Me (shaking my head in disbelief): I’ve been astonished lately by the presents I’ve received. People have given me some incredibly spot-on gifts.
My friend: Well the thing is you kind of wear your personality on your sleeve. You don’t wear your heart on your sleeve – you keep that well hidden! (We both laugh). But your personality is right there; it’s in your words … and by that I mean the way you write as well as the distinctive, oh let’s be honest – slightly odd, way you talk! (We both laugh again). And it’s in the way you dress … god, it’s even the way you hold yourself and move! And your laugh is totally you.
Me (cringing): Ugh. I try to tone down my laugh, but I can’t. I know it’s too much, but it just comes out like that. It sounds like Edna Krabappel.
My friend: Don’t be ashamed of it! It’s a great laugh. It’s real, earthy and guttural. It’s a very honest, good-hearted sound and it’s you.
I look at her and smile. It’s comforting to be known and to be liked not in spite of that knowledge, but because of it.
With the warm memory of that conversation in my head, I allow my mind to stop reminiscing and return to the present; our department Christmas celebration. In the restaurant, St Paul’s Cathedral looms magnificently over us and the Christmas lights make the Thames look breathtakingly beautiful. London during the festive season is magical and never fails to mesmerise. This city’s history breathes tangibly through its imposing buildings, striking bridges and quaint cobbled pavements. London owns Christmas without even trying.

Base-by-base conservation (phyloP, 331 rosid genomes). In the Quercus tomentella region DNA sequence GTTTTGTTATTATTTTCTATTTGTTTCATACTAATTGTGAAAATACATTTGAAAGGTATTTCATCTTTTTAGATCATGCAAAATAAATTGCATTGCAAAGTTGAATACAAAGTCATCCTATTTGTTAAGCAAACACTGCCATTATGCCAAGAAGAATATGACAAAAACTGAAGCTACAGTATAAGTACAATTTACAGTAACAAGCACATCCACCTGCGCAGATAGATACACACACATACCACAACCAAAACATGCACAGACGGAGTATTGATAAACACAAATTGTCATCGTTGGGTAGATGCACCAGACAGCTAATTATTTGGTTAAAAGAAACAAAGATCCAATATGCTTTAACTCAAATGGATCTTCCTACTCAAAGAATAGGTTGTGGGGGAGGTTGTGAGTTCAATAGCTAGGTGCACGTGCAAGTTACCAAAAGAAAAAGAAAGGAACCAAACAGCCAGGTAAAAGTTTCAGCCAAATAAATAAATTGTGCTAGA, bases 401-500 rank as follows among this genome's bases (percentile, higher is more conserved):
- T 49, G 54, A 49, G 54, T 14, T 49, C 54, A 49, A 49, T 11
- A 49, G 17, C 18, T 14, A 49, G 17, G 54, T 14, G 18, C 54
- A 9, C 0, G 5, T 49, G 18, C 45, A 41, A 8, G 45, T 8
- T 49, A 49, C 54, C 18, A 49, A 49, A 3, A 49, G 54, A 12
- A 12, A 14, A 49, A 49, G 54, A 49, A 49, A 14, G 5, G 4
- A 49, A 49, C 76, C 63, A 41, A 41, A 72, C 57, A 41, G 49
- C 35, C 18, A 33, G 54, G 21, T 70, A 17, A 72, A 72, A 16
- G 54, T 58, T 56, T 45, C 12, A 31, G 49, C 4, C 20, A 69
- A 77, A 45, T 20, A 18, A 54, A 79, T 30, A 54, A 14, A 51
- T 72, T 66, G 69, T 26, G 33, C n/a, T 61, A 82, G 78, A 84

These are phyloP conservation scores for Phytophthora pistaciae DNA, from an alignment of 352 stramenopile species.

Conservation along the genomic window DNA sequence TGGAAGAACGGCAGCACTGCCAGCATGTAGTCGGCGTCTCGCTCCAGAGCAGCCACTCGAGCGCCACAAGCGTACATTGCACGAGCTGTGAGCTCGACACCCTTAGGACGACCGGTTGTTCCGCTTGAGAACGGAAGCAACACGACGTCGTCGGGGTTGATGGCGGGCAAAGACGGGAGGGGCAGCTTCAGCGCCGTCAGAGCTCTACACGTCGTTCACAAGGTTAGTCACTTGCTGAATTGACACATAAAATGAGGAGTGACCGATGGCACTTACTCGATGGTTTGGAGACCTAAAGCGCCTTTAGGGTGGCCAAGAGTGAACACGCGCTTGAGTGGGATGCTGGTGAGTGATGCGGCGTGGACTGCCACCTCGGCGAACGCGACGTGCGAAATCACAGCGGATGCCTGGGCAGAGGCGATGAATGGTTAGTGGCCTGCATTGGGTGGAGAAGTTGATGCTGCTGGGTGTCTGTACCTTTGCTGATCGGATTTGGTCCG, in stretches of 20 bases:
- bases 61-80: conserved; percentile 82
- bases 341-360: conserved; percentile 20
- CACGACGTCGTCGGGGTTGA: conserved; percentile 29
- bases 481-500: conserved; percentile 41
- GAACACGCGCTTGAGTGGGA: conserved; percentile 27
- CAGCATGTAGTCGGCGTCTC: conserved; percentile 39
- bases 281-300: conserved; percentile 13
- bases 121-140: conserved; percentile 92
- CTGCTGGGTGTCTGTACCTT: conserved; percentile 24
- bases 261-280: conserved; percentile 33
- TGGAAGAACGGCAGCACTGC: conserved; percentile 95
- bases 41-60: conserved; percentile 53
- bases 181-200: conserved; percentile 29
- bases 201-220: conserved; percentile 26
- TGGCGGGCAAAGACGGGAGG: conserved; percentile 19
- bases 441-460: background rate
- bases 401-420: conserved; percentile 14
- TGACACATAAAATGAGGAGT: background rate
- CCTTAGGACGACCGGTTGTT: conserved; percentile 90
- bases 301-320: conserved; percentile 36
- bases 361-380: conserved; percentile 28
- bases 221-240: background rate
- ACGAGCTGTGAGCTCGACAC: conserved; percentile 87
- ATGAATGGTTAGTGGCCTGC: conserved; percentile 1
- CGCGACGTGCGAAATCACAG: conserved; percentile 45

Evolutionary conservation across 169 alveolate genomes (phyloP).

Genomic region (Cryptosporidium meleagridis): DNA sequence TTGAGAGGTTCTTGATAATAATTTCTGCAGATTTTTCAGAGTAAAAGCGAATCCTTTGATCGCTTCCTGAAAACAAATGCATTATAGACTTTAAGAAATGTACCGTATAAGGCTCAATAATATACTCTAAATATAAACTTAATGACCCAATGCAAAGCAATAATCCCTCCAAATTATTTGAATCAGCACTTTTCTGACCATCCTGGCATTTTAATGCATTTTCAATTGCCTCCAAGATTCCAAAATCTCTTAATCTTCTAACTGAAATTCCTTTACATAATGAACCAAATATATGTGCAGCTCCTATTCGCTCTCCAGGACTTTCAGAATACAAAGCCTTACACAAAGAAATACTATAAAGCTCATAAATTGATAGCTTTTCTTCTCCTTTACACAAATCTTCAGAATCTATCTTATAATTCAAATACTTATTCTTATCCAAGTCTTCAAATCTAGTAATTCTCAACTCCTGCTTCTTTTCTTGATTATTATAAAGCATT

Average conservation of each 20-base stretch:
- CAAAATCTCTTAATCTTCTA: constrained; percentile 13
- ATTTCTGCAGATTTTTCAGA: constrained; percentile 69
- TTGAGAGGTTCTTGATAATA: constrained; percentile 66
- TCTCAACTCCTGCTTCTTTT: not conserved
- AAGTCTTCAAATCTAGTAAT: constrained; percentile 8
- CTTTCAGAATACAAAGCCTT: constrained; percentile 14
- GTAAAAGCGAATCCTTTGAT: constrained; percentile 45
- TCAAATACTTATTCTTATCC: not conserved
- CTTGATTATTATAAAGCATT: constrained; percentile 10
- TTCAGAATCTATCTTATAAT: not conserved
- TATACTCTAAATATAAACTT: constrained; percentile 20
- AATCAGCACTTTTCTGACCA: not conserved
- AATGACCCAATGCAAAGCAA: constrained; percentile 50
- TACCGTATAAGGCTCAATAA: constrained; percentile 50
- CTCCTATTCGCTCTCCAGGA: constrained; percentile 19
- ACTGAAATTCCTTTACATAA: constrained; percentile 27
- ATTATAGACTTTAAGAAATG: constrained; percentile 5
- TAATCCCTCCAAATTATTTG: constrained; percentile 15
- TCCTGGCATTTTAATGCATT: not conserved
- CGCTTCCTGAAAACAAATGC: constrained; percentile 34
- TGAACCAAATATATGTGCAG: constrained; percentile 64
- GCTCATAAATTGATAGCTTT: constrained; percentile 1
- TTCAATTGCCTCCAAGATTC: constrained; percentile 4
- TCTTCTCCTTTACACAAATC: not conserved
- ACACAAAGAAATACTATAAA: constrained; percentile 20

My colleague Toby has surprised us all by dressing as Santa. He’s distributing Secret Santa presents with his two helpers, Emma and Kirsty. The rules were that the item was to cost no more than £5 and had to be kept on the recipient’s desk for a year. I have no high hopes for the gift in front of me. I remove the wrapping and squawk with delight! It’s a snow globe … on one side is a photo of me … on the other it says “I love HR”. The blatant expression of sarcasm for how I dislike my field of work is hilarious. My department knows me.
I hope you have a great Christmas with people who know you and love you for it.
I maintain that it isn’t possible to love HR as a career and anyone who says they do is lying (or should take a good hard look at themselves!) It’s possible to not hate it. It’s possible to be proud of your achievements and ability within it, but not to love it. I definitely do not love it. But I do love my colleagues; we might be a bunch of odd-bods but we get along like a little family (complete with dysfunction, niggles, in-jokes and frequent feelings of exasperation!)
After the Afterword
In the minutes since I posted this I’ve discovered that my adorable and marvellous niece Eliza “made you a present today, wrapped it and put it under the tree”. That little girl is tremendous. It’s so touching to be thought of from across the ocean where the sun shines brightly over Christmas. It really is a wonderful life and I can’t wait to see my family again.